i + 83 + i folios on parchment, partial contemporary foliation in red ink, upper center margin, in Roman numerals, liij-lvij, on pp. 59-67, later pagination in black ink in the upper margin, 2-112, 115-168, beginning on the verso of the first folio and with gap in pagination reflecting a lost leaf, beginning and ending imperfectly (with the partial contemporary foliation suggesting that sixteen leaves have been lost from the beginning) and missing at least twenty-five leaves internally, additional minor losses of text due to excisions from the margins of many leaves (collation i8 [-4 -5; missing at least one bifolium from the center, with loss of text] ii8 [-2 -7; missing at least one bifolium, with loss of text] iii8 [-1 -6 -7 -8; missing outer bifolium and two single leaves, with loss of text] iv10 [-1 +11 +12; ragged stub remains where leaf was excised, with loss of text; the two tipped in singletons, pp. 51-54, are the two singletons missing from q. iii] v10 vi10 [-4 -8; missing two single leaves, with loss of text; remaining singletons 3 and 7 joined with parchment stubs at top and bottom forming bifolium] vii8 [-1 -2 -4 -5 -8; inner and outer bifolia lost, along with a single leaf, all with loss of text] viii10 [-9; ragged stub remains where a leaf, pp. 113-114, was excised with loss of text] ix8 [-1 -4 -5 -8; missing inner and outer bifolia, with loss of text] x-xi8 xii6 [-1 -3 -4 -6; missing inner and outer bifolia, with loss of text] xiii6 [-3 -4; missing inner bifolium, with loss of text]), ruled with full-length vertical bounding lines in hardpoint and with horizontal rules in pale brown ink (justification 272-280 x 180-182 mm.), written in a well-formed Italian Gothic rotunda script of two different sizes on up to thirty-four long lines, more than three quarters of the leaves contain between one and eleven lines of music written in square notation on four-line red staves, red rubrics, capitals touched in red or yellow, one-line blue paraphs, one-line blue and red initials with contrasting pen decoration in red and faded black, numbering i-x and (six times) i-ij written in red in the scribe’s hand in the inner margins of pp. 59-60, 62-63, 65-67, some smudged erasures written over in black ink in a later hand (pp. 105-107), marginal additions in later hands (pp. 68 and 132, now partially cropped, and p. 91), some localized fading or blurring of ink, with no loss of legibility (pp. 4, 9, 25), many leaves have been trimmed along their lower and outer margins and neatly patched with paper or parchment, sometimes with slight losses of text, more significant trimming to pp. 27-28 and 167-168 along upper, lower, and outer margins. Bound in modern parchment over pasteboards, smooth spine with inscription at the top, now faded to illegibility, two sets of fore-edge leather ties, some slight staining and scratching of parchment and slight cracking along the top of the upper and lower joints, description in pencil on lower pastedown. Dimensions 330 x 241-243 mm.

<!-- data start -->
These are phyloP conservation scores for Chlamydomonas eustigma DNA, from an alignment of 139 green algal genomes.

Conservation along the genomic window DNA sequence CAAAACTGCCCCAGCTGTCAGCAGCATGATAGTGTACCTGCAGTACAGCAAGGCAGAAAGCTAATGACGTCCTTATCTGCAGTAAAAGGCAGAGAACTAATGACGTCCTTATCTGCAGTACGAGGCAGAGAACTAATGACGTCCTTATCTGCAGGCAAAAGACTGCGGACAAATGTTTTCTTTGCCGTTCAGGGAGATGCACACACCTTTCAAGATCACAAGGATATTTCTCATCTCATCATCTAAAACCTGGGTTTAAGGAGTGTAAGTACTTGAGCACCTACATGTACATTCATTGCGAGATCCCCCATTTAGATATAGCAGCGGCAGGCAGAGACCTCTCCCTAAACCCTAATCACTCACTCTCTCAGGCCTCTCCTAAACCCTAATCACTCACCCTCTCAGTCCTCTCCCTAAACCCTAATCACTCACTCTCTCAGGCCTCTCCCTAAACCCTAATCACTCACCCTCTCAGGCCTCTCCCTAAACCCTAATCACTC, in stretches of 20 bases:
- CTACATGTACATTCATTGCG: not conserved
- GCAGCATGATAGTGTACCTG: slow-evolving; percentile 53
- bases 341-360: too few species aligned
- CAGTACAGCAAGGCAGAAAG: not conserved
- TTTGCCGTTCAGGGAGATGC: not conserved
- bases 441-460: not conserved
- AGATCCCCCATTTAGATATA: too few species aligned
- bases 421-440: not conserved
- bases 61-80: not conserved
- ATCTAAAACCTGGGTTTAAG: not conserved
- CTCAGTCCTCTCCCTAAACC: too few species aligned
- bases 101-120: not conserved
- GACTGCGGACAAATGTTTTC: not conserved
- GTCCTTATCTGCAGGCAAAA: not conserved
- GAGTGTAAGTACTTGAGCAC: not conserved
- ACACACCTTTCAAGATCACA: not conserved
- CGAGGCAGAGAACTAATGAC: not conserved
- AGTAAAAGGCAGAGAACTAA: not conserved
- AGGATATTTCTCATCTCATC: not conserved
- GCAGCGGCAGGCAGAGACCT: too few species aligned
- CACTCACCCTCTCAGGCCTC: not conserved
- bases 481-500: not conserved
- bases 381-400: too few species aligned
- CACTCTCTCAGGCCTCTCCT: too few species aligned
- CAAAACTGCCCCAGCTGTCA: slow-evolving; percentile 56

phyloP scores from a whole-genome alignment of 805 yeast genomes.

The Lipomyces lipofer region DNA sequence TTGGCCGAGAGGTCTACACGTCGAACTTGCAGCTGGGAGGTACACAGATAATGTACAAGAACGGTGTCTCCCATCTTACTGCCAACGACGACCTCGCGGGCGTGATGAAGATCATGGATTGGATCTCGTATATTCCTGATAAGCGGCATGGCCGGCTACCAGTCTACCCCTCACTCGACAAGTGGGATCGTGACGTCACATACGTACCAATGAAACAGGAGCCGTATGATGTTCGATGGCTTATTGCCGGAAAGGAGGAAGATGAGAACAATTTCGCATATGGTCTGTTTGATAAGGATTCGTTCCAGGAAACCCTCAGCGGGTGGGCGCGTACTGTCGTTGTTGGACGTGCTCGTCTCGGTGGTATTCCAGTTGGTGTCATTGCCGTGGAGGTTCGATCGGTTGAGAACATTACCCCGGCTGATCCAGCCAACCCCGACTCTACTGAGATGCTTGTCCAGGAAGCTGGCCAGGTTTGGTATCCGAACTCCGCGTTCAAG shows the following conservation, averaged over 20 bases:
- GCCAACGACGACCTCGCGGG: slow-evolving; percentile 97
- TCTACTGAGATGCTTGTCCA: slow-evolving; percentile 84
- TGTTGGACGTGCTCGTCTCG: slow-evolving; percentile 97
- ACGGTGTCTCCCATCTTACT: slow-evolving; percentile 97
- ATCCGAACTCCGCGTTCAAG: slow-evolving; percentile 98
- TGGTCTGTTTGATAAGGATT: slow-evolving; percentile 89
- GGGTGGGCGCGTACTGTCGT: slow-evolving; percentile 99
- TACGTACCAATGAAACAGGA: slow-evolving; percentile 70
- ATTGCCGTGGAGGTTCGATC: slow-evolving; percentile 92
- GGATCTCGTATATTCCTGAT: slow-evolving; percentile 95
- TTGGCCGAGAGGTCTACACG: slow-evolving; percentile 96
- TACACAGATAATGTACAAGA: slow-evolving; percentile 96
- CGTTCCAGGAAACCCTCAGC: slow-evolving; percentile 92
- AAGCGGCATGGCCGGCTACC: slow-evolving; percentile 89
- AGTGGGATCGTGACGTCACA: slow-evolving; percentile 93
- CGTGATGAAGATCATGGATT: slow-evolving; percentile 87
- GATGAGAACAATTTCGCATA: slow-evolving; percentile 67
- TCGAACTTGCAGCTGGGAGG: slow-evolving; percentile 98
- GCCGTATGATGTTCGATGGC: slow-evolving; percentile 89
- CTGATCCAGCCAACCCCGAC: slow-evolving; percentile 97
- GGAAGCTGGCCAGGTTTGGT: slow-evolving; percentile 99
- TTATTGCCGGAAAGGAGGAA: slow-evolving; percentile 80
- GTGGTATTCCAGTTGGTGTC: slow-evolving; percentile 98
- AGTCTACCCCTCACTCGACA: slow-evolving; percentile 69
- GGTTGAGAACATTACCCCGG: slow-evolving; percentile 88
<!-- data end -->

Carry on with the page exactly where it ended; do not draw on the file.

Distinguished by its very unusual layout, this attractive and large Franciscan Antiphonal was carefully copied with a system of ruling that allowed the scribe to make the transition easily between musical notation and the text. Noteworthy among its contents are two offices, for the Finding and Exaltation of the Cross, whose particular arrangements of chants have not been found in their entirety in any other manuscripts we have consulted. Its handsome, accessible presentation, and the losses it has suffered, makes it well-suited for teaching the history of the book.